I see my dead father's face in your face.
My furled eyebrow, these puffed cheeks
weep into a pillow of inherited hands.
Tío, I still don't know what to do
with this buffalo body. I crush tea cups
every time I raise them to my pursed lips.
How do I tenderize the meat on my bones?
This morning, I dry heaved a vat of foam
into a toilet in Tampa and found no art in it.
Who tells us we deserve to die?
Tío, you, the one with a brown beret,
who saw the hydrogen bomb blow
from an aircraft carrier at Bikini Island,
the one with Hep C and a quiet wife,
I don't know if you're still alive,
but I pray this world has softened
you with its firm kneading hands,
that you are still able to ride you bike
up Homsy to the liquor store on Cedar
and can still reach the oranges in the yard.
Tío, mi tío, when you wet the bed,
is it still my tia's job to change the sheets?
From the kitchen, I see the twelve foot spear
over the maguey. I see its fresh blooms
and know it is about to die. I wonder
if it is better to disappear into Aztlán
or Mazatlán or Mazapan the way you did
or stay in Prather or Marysville and slowly fade
into a sofa chair and reruns of Bonanza.
Is there honor in being shot and skinned? like Ruben?
Hacked up in a hospital for lymphoma research?
Poked and drained with the swollen face of a failed liver?
How many more fists will be raised until we can no longer,
or better yet, don't have to? I'm tired of thinking these things.
Come back, Tio, or whatever. My mom saved you a plate.
The street dump came by and I got rid of Grandpa's clothes.
I found your mesh t-shirt here and I've been wearing it.
I’m on an errand to find my grandpa. I’m ten
and finding freedom in a sanctioned outing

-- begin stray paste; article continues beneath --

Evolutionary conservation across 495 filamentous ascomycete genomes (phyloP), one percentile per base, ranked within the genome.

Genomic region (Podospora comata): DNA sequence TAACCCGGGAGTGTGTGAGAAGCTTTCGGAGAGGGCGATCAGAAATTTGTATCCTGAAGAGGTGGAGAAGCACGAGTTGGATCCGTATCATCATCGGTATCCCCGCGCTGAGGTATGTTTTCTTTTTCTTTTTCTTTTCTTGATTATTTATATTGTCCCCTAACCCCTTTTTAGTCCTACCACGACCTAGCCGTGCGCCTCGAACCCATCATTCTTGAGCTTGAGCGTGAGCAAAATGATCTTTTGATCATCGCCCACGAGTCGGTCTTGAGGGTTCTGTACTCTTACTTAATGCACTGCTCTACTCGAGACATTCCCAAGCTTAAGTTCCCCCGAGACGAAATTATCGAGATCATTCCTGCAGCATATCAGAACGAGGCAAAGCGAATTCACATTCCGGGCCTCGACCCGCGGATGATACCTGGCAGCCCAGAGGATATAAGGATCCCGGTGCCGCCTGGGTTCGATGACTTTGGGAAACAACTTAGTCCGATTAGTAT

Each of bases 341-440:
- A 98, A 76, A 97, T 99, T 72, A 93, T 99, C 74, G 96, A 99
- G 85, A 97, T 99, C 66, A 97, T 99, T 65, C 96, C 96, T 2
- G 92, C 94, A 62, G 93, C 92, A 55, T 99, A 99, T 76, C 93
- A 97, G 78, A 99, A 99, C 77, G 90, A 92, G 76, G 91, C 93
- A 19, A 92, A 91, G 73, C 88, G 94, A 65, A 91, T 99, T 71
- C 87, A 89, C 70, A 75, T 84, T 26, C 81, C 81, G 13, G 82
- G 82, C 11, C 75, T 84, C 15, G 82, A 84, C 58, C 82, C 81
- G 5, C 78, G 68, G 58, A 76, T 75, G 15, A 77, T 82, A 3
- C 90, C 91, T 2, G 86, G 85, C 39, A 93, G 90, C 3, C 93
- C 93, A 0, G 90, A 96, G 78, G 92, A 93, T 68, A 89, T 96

on my bike through the streets of Clovis, CA.
I roll past Silver’s house and peek into the backyard
of broke drunks holding paper bags around
a barrel fire. One who just came back
from taking a leak is seasoning some carne
they bought with the tallboys across the street
at Numero Uno market. The door chimes when
I walk in and see Artemio’s white mane. His mustache
stretches from his nostrils to his sideburns
and up into his waxed pomp of hair.
My grandma says I’m not supposed to talk to him,
but he always asks how she’s doing.
I don’t see my grandpa anyplace. Art says
he’s around somewhere. I go to Ruby’s
next door. I’m not allowed, but I look in.
I’m hit with a gust of cigarettes and Bud Light.
Half a dozen heads turn my direction. No dice.
I ride down Pollasky with feet out each way.
I swerve left and right, free, for once. I am this
far from the shouting distance of my grandma.
I take to the alley just for kicks and pop a wheelie
behind the appliance shop. I pull up behind Henry’s,
knowing grandpa’s in there. A few other grandpas too.
I don’t knock. I stay on my bike. I realize
I’m not ready to go home and like most men
in this town, grandpa doesn’t want to be found.
I keep riding. I go North toward what’s left
of the railroad tracks. There’s a grey cloud
moving across the sky and I imagine I’m
chasing it, I’m right behind it. I keep riding
until it’s all oleanders and stacked railroad ties.
I never thought I could go this far. I get off
the seat and stand. I glide next to a forgotten
caboose. I imagine I’m the howling train now.
My tires kick dust as they crunch over the dry dry dirt.